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WeWork is looking to raise new funds at a $35 billion valuation, according to its major investor SoftBank

Adam Neumann

  • Office sharing company WeWork is looking to raise new funds at a valuation of $35 billion, according to an executive at SoftBank, which is a major WeWork investor.
  • Rajeev Misra, who runs SoftBank's $100 billion Vision Fund, said the company would be worth $100 billion within the next few years.
  • If WeWork manages to secure a new round of investment at that valuation, WeWork would overtake SpaceX and Airbnb to become the second most valuable startup in the world.
  • WeWork, last said to be valued at $20 billion, is trying to counter talk of overvaluation by pointing to its expansion beyond taking on long-term leases and jazzing up office spaces.
  • However, some skeptics think WeWork is a jumped up real-estate company.

Property startup WeWork is seeking to raise new funds at a valuation of $35 billion, according to one of its biggest investors.

Rajeev Misra, chief executive of SoftBank's $100 billion Vision Fund, told the CogX conference in London that WeWork was in the process of raising capital at the newly disclosed valuation, and predicted it would be worth $100 billion in the next few years.

Misra's comments will raise eyebrows, given WeWork has raised several billion dollars in venture capital to date, another $702 million in its bond market debut, and is burning through cash. WeWork's most recent fundraise, a Series G round, reportedly valued the company at $20 billion.

A $35 billion valuation would also mean WeWork has overtaken Airbnb and SpaceX to become the second most valuable startup in the world behind Uber.

Rajeev Misra SoftBank

SoftBank invested $4.4 billion in WeWork in March 2017, some of it through its Vision Fund. The deal valued WeWork at $17 billion at the time, despite some skeptics seeing WeWork as an over-valued real-estate company. WeWork then went on to raise another $760 million in July 2017, which is the round that reportedly bumped the company's valuation up to $20 billion.

"A year ago, we were told that WeWork was overvalued [at] $17 billion for real estate," Misra said on Tuesday. "Guess what, they are looking to raise capital at $35 billion today. Maybe it's overvalued, but I believe they'll be a $100 billion company in the next few years."

Misra did not go into further detail about WeWork's current fundraising efforts, nor did he say whether SoftBank was participating. A SoftBank spokesman declined to provide additional clarification.

WeWork declined to comment on the valuation number and the possibility of a raise.

WeWork is counteracting chatter about overvaluation by pointing to the ways it will diversify revenue 

wework culver city los angeles la

WeWork currently has 256,000 members across 22 countries and is projecting 400,000 members by the end of 2018. The company has hit a predicted revenue run rate of $1 billion, and is projecting a run rate of $2.3 billion by the end of the year.

The company's rapid expansion and multiple, diverse acquisitions mean it's burning money. Skeptics worry that WeWork's core proposition of taking on long leases, doing up office spaces, then subleasing them don't justify its huge valuation. "If you had positioned this as a real-estate company, it wouldn’t be worth this," Starwood Capital Group CEO Barry Sternlicht told the Wall Street Journal last October.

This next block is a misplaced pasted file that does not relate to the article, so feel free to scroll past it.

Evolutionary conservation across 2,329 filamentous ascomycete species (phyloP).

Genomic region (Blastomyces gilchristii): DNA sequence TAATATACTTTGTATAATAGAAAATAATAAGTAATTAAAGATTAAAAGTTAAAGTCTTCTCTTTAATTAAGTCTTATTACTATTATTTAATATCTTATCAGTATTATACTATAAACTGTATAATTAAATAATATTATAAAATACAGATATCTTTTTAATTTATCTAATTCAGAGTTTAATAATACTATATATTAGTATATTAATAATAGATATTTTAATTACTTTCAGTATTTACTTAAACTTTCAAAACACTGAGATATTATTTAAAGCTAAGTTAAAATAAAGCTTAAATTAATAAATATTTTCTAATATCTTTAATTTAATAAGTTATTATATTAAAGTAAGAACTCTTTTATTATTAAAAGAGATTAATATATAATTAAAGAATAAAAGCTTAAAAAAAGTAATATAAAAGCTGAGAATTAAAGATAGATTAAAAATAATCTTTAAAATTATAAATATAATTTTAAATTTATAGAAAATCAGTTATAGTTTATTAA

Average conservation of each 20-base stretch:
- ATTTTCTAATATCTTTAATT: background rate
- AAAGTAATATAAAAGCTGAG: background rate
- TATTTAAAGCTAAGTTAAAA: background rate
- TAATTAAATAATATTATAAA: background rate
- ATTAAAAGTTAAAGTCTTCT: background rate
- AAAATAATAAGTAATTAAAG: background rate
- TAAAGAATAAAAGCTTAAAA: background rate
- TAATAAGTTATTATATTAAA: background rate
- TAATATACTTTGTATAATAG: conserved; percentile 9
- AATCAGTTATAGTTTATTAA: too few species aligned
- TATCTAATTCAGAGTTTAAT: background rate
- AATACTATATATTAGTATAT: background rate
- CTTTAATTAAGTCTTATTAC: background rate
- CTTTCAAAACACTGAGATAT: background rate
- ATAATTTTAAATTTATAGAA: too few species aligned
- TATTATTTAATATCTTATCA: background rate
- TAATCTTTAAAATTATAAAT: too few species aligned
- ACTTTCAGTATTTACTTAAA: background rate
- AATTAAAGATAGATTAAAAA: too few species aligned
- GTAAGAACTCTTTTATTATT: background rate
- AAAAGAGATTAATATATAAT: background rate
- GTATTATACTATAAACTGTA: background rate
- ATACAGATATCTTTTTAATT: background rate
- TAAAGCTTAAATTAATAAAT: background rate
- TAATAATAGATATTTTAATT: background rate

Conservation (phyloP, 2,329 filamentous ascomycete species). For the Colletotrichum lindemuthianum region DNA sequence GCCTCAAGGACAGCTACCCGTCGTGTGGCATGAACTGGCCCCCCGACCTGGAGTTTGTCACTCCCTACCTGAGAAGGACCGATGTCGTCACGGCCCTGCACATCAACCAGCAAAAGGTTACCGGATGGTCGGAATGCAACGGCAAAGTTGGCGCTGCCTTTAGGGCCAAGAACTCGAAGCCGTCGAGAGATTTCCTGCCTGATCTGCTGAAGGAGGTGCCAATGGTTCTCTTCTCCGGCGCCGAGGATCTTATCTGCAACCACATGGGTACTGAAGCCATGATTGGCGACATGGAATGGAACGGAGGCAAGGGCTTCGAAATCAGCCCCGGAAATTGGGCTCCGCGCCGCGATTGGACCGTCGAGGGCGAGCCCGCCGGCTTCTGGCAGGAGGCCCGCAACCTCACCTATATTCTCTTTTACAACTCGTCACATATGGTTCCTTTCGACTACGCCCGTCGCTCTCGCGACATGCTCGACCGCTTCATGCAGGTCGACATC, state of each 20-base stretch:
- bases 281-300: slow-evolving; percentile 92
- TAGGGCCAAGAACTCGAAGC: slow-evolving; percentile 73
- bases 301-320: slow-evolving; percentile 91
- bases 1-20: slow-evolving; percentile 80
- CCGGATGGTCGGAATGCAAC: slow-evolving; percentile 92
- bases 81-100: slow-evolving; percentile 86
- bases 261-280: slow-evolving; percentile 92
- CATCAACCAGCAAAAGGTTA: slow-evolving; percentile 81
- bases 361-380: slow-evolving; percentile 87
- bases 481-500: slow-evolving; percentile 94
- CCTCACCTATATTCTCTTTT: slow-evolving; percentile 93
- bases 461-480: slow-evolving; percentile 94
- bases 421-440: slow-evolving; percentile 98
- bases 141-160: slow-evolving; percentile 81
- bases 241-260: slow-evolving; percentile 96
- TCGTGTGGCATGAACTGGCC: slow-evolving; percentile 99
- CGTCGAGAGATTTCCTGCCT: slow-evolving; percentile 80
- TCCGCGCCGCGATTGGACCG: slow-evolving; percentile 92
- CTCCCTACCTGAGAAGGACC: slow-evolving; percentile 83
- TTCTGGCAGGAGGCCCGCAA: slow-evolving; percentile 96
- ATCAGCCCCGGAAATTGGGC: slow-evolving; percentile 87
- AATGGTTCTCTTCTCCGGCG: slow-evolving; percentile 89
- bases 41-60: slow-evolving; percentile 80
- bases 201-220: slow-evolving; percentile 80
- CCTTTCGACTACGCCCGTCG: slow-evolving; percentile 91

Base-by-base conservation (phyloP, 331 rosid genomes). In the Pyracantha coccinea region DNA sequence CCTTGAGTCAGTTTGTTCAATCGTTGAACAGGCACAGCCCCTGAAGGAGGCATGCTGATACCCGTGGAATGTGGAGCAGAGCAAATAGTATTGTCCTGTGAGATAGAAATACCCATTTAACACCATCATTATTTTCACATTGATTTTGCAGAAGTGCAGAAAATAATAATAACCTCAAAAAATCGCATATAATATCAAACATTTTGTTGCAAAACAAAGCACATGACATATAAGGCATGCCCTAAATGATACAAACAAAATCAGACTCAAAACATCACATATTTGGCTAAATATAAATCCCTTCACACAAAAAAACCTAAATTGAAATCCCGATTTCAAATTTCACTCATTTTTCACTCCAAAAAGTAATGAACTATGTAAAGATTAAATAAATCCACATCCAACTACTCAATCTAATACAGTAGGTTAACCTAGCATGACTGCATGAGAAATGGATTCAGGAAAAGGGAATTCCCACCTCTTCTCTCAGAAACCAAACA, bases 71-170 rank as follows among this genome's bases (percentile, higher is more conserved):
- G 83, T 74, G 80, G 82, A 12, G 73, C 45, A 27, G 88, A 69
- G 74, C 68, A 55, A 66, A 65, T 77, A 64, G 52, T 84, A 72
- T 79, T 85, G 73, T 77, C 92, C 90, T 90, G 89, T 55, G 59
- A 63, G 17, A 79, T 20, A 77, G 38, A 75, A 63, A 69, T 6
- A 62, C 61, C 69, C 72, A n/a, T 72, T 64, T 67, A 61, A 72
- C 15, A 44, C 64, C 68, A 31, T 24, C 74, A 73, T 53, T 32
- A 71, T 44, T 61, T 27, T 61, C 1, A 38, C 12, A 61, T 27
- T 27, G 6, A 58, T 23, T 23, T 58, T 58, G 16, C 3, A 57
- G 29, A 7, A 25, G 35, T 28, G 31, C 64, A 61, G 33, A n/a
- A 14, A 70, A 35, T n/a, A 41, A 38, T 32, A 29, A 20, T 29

In an interview with Business Insider, chief product officer Shiva Rajaraman said WeWork was developing a suite of new services. He pointed to "Powered by We," an office management service targeted at bigger enterprises and launched late last year. The idea is that WeWork draws on its observations of how companies and employees work to design more thoughtful office spaces for big firms.

Rajaraman said: "When you look at a big enterprise, a Fortune 500-level company... maybe they have two locations. If they work with WeWork, let's say they spill into a few new markets and those sit inside a WeWork. We [then] manage their space, their main campus and flexible space in a WeWork, that's really the entirety of the platform.

"Many big companies have more or less space than they need. If they have more space, they can work with us, [we] take one floor and turn it into a WeWork because [they] don't need it now. That allows them flexibility."

"Powered by We" may give WeWork more stable income from established firms. Rajaraman said "Powered by We" customers, which reportedly include IBM and Airbnb, might pay an initial scoping and redesign fee, then an ongoing service charge.

"It's a very important and great new growth trajectory for the business," he said.

WeWork's investors think the company can transcend real-estate and provide additional services that are worth paying for

Ultimately, investors' belief in WeWork seems to stem from their conviction that the company will make itself indispensable to its members by selling them a community. That's why WeWork acquired Meetup last year, a community organising platform to let people with the same interests and hobbies find each other, and the Flatiron coding school so that it can offer training to members.

"They will go completely horizontal beyond office spaces to manufacturing furniture for themselves... becoming a leader in real estate as an industry," said Misra. "The key is to own the customer. They own their customer, and that is extremely valuable."

SEE ALSO: WeWork has raised $6.1 billion and pioneered the co-working movement — but it increasingly looks like it doesn't understand commercial real estate

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